How to Give a Client Presentation


In this leadership training video, Jennifer Bridges, discusses the art and skill of communicating during client presentations.

Here’s a shot of the whiteboard for your reference!

How to Give a Client Presentation

In Review: How to Give a Client Presentation

Jennifer noted that presenting project updates to clients can be intimidating, but offered her tips for a successful presentation every time.

Jennifer’s top tip?

Think of the word “Present-ing” and consider your clients: they want you, the expert, to provide them with the information they want and need. If you think of your presentation as if you’re giving them a “present” (literally, your expertise), you can re-frame the meeting in a way that fills you with the confidence you need to communicate effectively.

In fact, a client presentation is all about communicating, as Jennifer noted. There is a lot of information that you have as the project manager, that your client doesn’t have. They’re not as well-versed in the project as you are. So, give them the gift of communication.

To do this successfully, Jennifer outlined 10 tips:

  1. Simplify, simplify, simplify (Don’t try to impress with jargon.)
  2. Speak their language
  3. Focus on what matters to them
  4. Make your point clearly, concisely and quickly
  5. Confirm they understand, and remember to ask questions
  6. Be respectful
  7. Avoid shaming their questions (they don’t know what you know!)
  8. Excite them (Be enthusiastic about the project).
  9. Set a vision for them and help them see how to get there
  10. Explain the process and let them know where they are.

If you apply these simple tips to your presentations they will become not only more productive but you’ll find that people will be eager to attend and engage and, most importantly, leave with a feeling of success.

Pro-Tip: Another tip when leading a presentation is the use of the royal “we”—not in an elitist way, but in such a fashion that you include yourself and everyone in the room in the discussion. This is a team effort, and even clients are part of the team!

Take it further: Even the best intentions and planning can result in a poor meeting that’s beyond your control. However, it’s not beyond your control to redirect it. Read Jason Westland’s tips in his article How to Save a Bad Meeting.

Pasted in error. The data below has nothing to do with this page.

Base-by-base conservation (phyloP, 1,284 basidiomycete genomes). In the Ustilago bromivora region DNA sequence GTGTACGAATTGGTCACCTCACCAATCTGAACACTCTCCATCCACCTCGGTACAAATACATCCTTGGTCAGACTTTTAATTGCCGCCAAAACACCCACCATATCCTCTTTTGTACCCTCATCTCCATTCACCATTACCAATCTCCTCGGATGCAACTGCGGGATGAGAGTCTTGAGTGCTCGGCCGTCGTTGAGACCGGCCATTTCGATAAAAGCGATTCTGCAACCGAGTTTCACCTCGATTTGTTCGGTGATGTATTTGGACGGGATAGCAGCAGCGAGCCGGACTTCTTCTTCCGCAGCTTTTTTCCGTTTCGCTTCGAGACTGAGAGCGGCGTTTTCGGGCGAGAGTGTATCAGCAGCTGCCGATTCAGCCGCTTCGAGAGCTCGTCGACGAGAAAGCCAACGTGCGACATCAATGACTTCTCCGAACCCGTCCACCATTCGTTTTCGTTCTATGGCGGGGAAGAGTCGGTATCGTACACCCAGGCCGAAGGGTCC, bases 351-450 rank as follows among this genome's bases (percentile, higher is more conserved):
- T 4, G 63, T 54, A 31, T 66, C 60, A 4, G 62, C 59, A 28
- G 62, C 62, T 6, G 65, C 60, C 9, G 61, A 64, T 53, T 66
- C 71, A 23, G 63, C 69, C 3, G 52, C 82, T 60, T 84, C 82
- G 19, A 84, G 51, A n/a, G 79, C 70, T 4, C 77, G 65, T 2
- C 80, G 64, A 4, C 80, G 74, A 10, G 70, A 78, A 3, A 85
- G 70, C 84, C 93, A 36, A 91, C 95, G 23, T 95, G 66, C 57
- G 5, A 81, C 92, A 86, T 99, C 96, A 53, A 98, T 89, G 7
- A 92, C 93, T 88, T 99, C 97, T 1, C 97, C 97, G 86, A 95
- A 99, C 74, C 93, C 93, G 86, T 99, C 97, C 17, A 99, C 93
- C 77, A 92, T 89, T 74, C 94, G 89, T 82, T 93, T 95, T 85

Thanks for watching!


Today we’re talking about how to give a client presentation. I’m not sure why we get so nervous about this. I mean think about it. If you have a present, aren’t you excited to give it to other person? So a reminder I have for myself is I think of literally giving my client of gift. Also, think of like if you present something, that’s the giving of something and the presentation is the way in which you give. So when we’re giving something, a presentation to our client, well, they’re seeking your professional advice.

So let’s look at the information they want. So when we give a client presentation, they really wanna know how long is something going to take and how much is it going to cost? They also want to know how many is going to be produced and how much they’re going to cost? They may want to know how many and how long is it going to take. Basically, they’re talking about items of the Triple Constraint as identified by PMI. It’s the time, the cost, the scope, and the quality.

So there are 10 tips that we found that’s really helpful in giving a client presentation.

First of all, simplify what you give them. Right? Don’t overwhelm them, make it simple. Speak their language, something they can understand and relate to their world. Focus on what matters to them. Make your point clearly, concisely, and quickly. I mean they do not want to be there all day, like taking forever. They want you to get to the point. Get them to point A to point B quickly.

Confirm they understand what you’re talking about and stop and ask. Do you have any questions? Is this what you expected? Is this helpful? So give them pause and give them time to think about it, to make sure they following you, and give them an opportunity to ask questions. We also want to be respectful. I mean after all they’re the client so they don’t know what you know. So we want to be respectful if they have questions and they may not get it yet. We also want to avoid shaming them for their questions. I mean they may have questions that for you is like immature, but they don’t know.

So it’s important to give them the space and honor what they’re asking. Excite them, get them excited about what you’re presenting, something about their project, or their status or where they’re going or what they can obtain from this. And also it helps to set a vision for them and help them see how to get there. If you set a vision and they can’t even conceptualize how in the world we’re going to pull that off then they’re going to be left dazed and confused or they’re not gonna believe that it’s possible. And you also want to explain the process and let them know where they are in the process of the project.

So again there are some bonus phrases that we feel like we call “The Phrase that Pays.” Number one let them know and tell them we will take care of you. That’s really comforting to know. You are in great hands. Let them know that you and your team are there in great hands. And also let them know we are excited to work with you. That really gets people to know that you’re engaged and use the phrase, “We.”

So if you need help presenting to your client then sign up for our software now at ProjectManager

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